In the comics, Pietro Maximoff (aka Quicksilver) is a mutant and child of Magneto (facts that later ended up being retconned), as opposed to a Hydra experiment. What’s more, Pietro is stated to be was twelve minutes older than his sister in the MCU, but in the comics, it’s Wanda who’s the older sibling.
Clint Barton’s Hawkeye may share the same skill-sets between the comics and screen, but his personality varies pretty significantly between the two. In the comics, Clint is a former villain and fumbling loverboy who’s had romantic encounters with a number of Marvel heroes, including Black Widow, Mockingbird, and Janet van Dyne. He’s also a huge blowhard who’s always ready to dish out a clever comeback and some sass.
In contrast, Clint in the MCU is a family man with three kids and dreams of settling down. What’s more, he’s not nearly as snarky as his comic book equal, although he still possesses a good amount of wry wit.
7) The Mandarin
Will the real Mandarin please stand up? The mantle of the Mandarin has been assumed by three different characters in the MCU, and each claim seems possible. In Iron Man 3, the Mandarin is depicted as a terrorist persona portrayed by British character actor Trevor Slattery (played by Ben Kingsley). Later in the movie, this is shown to be a cover for Aldrich Killian’s (Guy Pearce) illegal activities involving the Extremis virus and Advanced Idea Mechanics.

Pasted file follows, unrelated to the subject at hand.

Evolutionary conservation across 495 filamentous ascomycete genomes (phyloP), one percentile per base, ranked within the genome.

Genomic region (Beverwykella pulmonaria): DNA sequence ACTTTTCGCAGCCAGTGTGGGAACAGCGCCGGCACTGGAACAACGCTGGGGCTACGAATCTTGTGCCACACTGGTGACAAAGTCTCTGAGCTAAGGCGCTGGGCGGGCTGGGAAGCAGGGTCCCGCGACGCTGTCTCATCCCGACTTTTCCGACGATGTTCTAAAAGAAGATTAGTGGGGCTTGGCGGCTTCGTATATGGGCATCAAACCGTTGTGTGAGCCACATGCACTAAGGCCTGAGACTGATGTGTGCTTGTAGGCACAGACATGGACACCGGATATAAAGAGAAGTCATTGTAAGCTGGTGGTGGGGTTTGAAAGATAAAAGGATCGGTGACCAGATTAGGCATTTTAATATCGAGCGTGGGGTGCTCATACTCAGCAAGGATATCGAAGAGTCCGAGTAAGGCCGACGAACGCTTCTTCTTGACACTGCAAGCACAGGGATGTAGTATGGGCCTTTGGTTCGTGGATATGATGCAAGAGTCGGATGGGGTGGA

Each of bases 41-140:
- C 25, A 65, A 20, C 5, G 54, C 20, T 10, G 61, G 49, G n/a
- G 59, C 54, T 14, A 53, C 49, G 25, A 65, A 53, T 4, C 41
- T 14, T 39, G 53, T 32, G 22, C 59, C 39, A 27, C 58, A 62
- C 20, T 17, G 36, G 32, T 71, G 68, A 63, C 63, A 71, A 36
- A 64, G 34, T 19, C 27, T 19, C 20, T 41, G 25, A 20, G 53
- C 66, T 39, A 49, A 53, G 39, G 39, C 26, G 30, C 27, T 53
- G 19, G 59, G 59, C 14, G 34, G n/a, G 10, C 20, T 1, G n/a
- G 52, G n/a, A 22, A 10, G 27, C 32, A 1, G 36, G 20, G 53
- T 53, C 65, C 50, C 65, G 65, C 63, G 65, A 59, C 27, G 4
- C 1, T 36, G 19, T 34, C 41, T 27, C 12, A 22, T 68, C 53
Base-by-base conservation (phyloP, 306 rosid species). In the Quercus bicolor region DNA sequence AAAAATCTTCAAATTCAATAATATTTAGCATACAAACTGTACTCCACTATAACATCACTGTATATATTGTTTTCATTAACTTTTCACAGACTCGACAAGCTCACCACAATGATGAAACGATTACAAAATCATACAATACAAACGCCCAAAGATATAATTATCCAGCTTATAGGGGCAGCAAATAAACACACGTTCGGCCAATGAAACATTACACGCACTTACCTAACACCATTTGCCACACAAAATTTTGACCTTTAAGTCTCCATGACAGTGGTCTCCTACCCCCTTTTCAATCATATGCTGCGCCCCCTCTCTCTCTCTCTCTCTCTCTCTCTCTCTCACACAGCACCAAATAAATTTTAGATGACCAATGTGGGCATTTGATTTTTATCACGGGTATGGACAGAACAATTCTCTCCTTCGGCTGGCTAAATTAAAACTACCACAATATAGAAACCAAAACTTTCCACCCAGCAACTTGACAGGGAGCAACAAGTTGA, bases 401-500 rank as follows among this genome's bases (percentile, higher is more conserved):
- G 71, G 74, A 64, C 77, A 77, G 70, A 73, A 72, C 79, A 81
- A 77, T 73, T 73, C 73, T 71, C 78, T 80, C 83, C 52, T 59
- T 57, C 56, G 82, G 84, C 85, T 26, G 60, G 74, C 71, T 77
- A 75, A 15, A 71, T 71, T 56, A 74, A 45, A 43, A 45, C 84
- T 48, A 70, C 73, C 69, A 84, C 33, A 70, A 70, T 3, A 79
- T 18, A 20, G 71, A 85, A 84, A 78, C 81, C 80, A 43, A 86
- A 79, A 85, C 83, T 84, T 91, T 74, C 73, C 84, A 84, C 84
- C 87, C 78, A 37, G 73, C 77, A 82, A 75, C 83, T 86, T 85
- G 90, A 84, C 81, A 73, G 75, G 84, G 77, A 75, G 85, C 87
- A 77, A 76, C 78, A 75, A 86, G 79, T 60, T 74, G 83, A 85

Then, in Shang-Chi and the Legend of the Ten Rings, a “true” Mandarin is revealed as immortal Chinese warlord Xu Wenwu (Tony Leung). Wenwu is the father of Shang-Chi and Xialing, and rose to power through the strength of the Ten Rings.
In reality, the Mandarin of the comics has no ties to the British acting scene and A.I.M., nor is he the father of Shang-Chi (that distinction belongs to a separate villain, Fu Manchu). In addition, he is a descendant of Genghis Khan, a genius scientist and a skilled martial artist. The Ten Rings is still central to is character, but in the comics they are worn on his fingers instead of his arms.
8) Black Widow
Despite having a different last name — “Romanoff” in the MCU, and “Romanova” in the comics — the Black Widow we got in the MCU actually shares a few similarities with her comics equivalent. She was a survivor of the Red Room, a facility where young orphans were brainwashed, and trained in espionage.
Where the two versions start to differ is that Black Widow in the comics actually does have superpowers. She was given a form of Super Soldier Serum that gave her enhanced agility, strength, durability and regeneration, allowing her to operate as a spy for several decades.
Additionally, she’s had a number of romantic dalliances in the comics, including Hawkeye, Iron Man, Daredevil, and most notably the Winter Soldier. At one point, she was even married to fellow Russian operative Alexei Shostakov, who would go on to become Red Guardian. Yeah, the same guy who’s her spy-father in the MCU.
The MCU’s Namor trades the Atlantis of the comics for Talocan, inspired from Aztec mythology. This is reinforced through Namor’s Aztec-inspired accessories in Black Panther: Wakanda Forever, and even the genesis of his name — taken from the words of Spanish colonisers, “El Niño sin Amor” (or “child without love”).
The origins behind their mutant powers also differ considerably. In the comics, Namor was born from a human American sea captain and Princess Fen, the Atlantean daughter of Emperor Thakorr. In Wakanda Forever, we learn that the MCU’s Namor received his powers after his mother ingested a special underwater herb while he was still in the womb.